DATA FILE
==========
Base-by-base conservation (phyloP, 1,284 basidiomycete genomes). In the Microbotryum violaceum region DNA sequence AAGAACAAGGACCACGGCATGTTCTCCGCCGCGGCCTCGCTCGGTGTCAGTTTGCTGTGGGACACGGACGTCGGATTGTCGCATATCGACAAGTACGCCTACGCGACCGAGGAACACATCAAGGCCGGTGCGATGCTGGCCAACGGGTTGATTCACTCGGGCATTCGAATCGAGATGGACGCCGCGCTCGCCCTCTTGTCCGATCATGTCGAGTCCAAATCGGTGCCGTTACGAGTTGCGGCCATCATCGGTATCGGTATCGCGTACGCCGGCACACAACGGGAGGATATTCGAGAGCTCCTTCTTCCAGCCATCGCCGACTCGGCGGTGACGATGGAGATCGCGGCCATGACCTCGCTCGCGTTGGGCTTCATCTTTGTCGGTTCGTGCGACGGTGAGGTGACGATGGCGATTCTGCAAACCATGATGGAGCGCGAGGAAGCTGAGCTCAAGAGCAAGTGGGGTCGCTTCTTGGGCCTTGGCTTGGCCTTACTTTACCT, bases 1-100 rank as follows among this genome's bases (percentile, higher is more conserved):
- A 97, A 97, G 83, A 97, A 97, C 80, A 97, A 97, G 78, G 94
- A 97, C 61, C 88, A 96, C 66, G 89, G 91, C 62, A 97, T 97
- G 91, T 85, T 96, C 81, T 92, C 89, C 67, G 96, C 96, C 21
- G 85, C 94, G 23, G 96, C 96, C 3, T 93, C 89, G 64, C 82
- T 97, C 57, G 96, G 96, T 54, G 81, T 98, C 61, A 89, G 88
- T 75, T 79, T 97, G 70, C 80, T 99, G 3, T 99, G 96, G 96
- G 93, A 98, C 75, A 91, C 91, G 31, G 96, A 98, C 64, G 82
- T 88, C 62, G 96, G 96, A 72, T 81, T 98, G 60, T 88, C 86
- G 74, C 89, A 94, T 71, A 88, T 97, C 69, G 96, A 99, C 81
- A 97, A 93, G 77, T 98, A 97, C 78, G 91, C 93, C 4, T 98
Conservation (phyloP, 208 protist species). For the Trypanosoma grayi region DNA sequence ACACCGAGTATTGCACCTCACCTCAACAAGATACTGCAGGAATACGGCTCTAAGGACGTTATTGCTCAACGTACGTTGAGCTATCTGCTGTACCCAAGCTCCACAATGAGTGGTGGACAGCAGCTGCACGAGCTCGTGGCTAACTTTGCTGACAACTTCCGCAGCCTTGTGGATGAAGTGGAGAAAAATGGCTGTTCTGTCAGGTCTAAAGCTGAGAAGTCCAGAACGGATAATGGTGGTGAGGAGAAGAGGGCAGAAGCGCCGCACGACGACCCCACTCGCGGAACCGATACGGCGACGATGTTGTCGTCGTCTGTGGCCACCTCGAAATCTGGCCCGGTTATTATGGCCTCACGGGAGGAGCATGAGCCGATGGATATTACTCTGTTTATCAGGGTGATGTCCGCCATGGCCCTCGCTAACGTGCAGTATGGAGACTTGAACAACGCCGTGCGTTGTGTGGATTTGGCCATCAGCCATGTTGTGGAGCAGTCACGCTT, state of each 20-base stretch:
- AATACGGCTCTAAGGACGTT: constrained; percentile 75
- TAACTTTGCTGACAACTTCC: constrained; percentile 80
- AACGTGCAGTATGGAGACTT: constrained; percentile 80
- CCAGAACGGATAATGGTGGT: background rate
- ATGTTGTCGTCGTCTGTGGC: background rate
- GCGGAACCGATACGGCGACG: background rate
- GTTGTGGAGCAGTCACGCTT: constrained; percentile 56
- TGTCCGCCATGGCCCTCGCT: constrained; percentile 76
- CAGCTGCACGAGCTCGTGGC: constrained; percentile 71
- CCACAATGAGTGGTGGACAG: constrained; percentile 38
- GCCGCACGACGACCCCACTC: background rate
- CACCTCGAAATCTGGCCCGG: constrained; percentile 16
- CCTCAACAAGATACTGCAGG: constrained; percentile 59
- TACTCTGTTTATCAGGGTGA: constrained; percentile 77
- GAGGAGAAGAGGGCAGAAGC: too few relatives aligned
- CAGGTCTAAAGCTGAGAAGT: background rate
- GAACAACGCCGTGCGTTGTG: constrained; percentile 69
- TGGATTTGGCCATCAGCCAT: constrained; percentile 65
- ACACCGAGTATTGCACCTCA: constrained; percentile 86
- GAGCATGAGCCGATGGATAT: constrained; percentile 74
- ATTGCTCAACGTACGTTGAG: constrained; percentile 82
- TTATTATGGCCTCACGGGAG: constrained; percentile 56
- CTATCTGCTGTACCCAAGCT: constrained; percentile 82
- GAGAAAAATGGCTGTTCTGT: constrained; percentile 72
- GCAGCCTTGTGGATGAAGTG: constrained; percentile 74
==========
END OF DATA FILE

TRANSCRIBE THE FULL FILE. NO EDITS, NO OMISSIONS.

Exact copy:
Base-by-base conservation (phyloP, 1,284 basidiomycete genomes). In the Microbotryum violaceum region DNA sequence AAGAACAAGGACCACGGCATGTTCTCCGCCGCGGCCTCGCTCGGTGTCAGTTTGCTGTGGGACACGGACGTCGGATTGTCGCATATCGACAAGTACGCCTACGCGACCGAGGAACACATCAAGGCCGGTGCGATGCTGGCCAACGGGTTGATTCACTCGGGCATTCGAATCGAGATGGACGCCGCGCTCGCCCTCTTGTCCGATCATGTCGAGTCCAAATCGGTGCCGTTACGAGTTGCGGCCATCATCGGTATCGGTATCGCGTACGCCGGCACACAACGGGAGGATATTCGAGAGCTCCTTCTTCCAGCCATCGCCGACTCGGCGGTGACGATGGAGATCGCGGCCATGACCTCGCTCGCGTTGGGCTTCATCTTTGTCGGTTCGTGCGACGGTGAGGTGACGATGGCGATTCTGCAAACCATGATGGAGCGCGAGGAAGCTGAGCTCAAGAGCAAGTGGGGTCGCTTCTTGGGCCTTGGCTTGGCCTTACTTTACCT, bases 1-100 rank as follows among this genome's bases (percentile, higher is more conserved):
- A 97, A 97, G 83, A 97, A 97, C 80, A 97, A 97, G 78, G 94
- A 97, C 61, C 88, A 96, C 66, G 89, G 91, C 62, A 97, T 97
- G 91, T 85, T 96, C 81, T 92, C 89, C 67, G 96, C 96, C 21
- G 85, C 94, G 23, G 96, C 96, C 3, T 93, C 89, G 64, C 82
- T 97, C 57, G 96, G 96, T 54, G 81, T 98, C 61, A 89, G 88
- T 75, T 79, T 97, G 70, C 80, T 99, G 3, T 99, G 96, G 96
- G 93, A 98, C 75, A 91, C 91, G 31, G 96, A 98, C 64, G 82
- T 88, C 62, G 96, G 96, A 72, T 81, T 98, G 60, T 88, C 86
- G 74, C 89, A 94, T 71, A 88, T 97, C 69, G 96, A 99, C 81
- A 97, A 93, G 77, T 98, A 97, C 78, G 91, C 93, C 4, T 98
Conservation (phyloP, 208 protist species). For the Trypanosoma grayi region DNA sequence ACACCGAGTATTGCACCTCACCTCAACAAGATACTGCAGGAATACGGCTCTAAGGACGTTATTGCTCAACGTACGTTGAGCTATCTGCTGTACCCAAGCTCCACAATGAGTGGTGGACAGCAGCTGCACGAGCTCGTGGCTAACTTTGCTGACAACTTCCGCAGCCTTGTGGATGAAGTGGAGAAAAATGGCTGTTCTGTCAGGTCTAAAGCTGAGAAGTCCAGAACGGATAATGGTGGTGAGGAGAAGAGGGCAGAAGCGCCGCACGACGACCCCACTCGCGGAACCGATACGGCGACGATGTTGTCGTCGTCTGTGGCCACCTCGAAATCTGGCCCGGTTATTATGGCCTCACGGGAGGAGCATGAGCCGATGGATATTACTCTGTTTATCAGGGTGATGTCCGCCATGGCCCTCGCTAACGTGCAGTATGGAGACTTGAACAACGCCGTGCGTTGTGTGGATTTGGCCATCAGCCATGTTGTGGAGCAGTCACGCTT, state of each 20-base stretch:
- AATACGGCTCTAAGGACGTT: constrained; percentile 75
- TAACTTTGCTGACAACTTCC: constrained; percentile 80
- AACGTGCAGTATGGAGACTT: constrained; percentile 80
- CCAGAACGGATAATGGTGGT: background rate
- ATGTTGTCGTCGTCTGTGGC: background rate
- GCGGAACCGATACGGCGACG: background rate
- GTTGTGGAGCAGTCACGCTT: constrained; percentile 56
- TGTCCGCCATGGCCCTCGCT: constrained; percentile 76
- CAGCTGCACGAGCTCGTGGC: constrained; percentile 71
- CCACAATGAGTGGTGGACAG: constrained; percentile 38
- GCCGCACGACGACCCCACTC: background rate
- CACCTCGAAATCTGGCCCGG: constrained; percentile 16
- CCTCAACAAGATACTGCAGG: constrained; percentile 59
- TACTCTGTTTATCAGGGTGA: constrained; percentile 77
- GAGGAGAAGAGGGCAGAAGC: too few relatives aligned
- CAGGTCTAAAGCTGAGAAGT: background rate
- GAACAACGCCGTGCGTTGTG: constrained; percentile 69
- TGGATTTGGCCATCAGCCAT: constrained; percentile 65
- ACACCGAGTATTGCACCTCA: constrained; percentile 86
- GAGCATGAGCCGATGGATAT: constrained; percentile 74
- ATTGCTCAACGTACGTTGAG: constrained; percentile 82
- TTATTATGGCCTCACGGGAG: constrained; percentile 56
- CTATCTGCTGTACCCAAGCT: constrained; percentile 82
- GAGAAAAATGGCTGTTCTGT: constrained; percentile 72
- GCAGCCTTGTGGATGAAGTG: constrained; percentile 74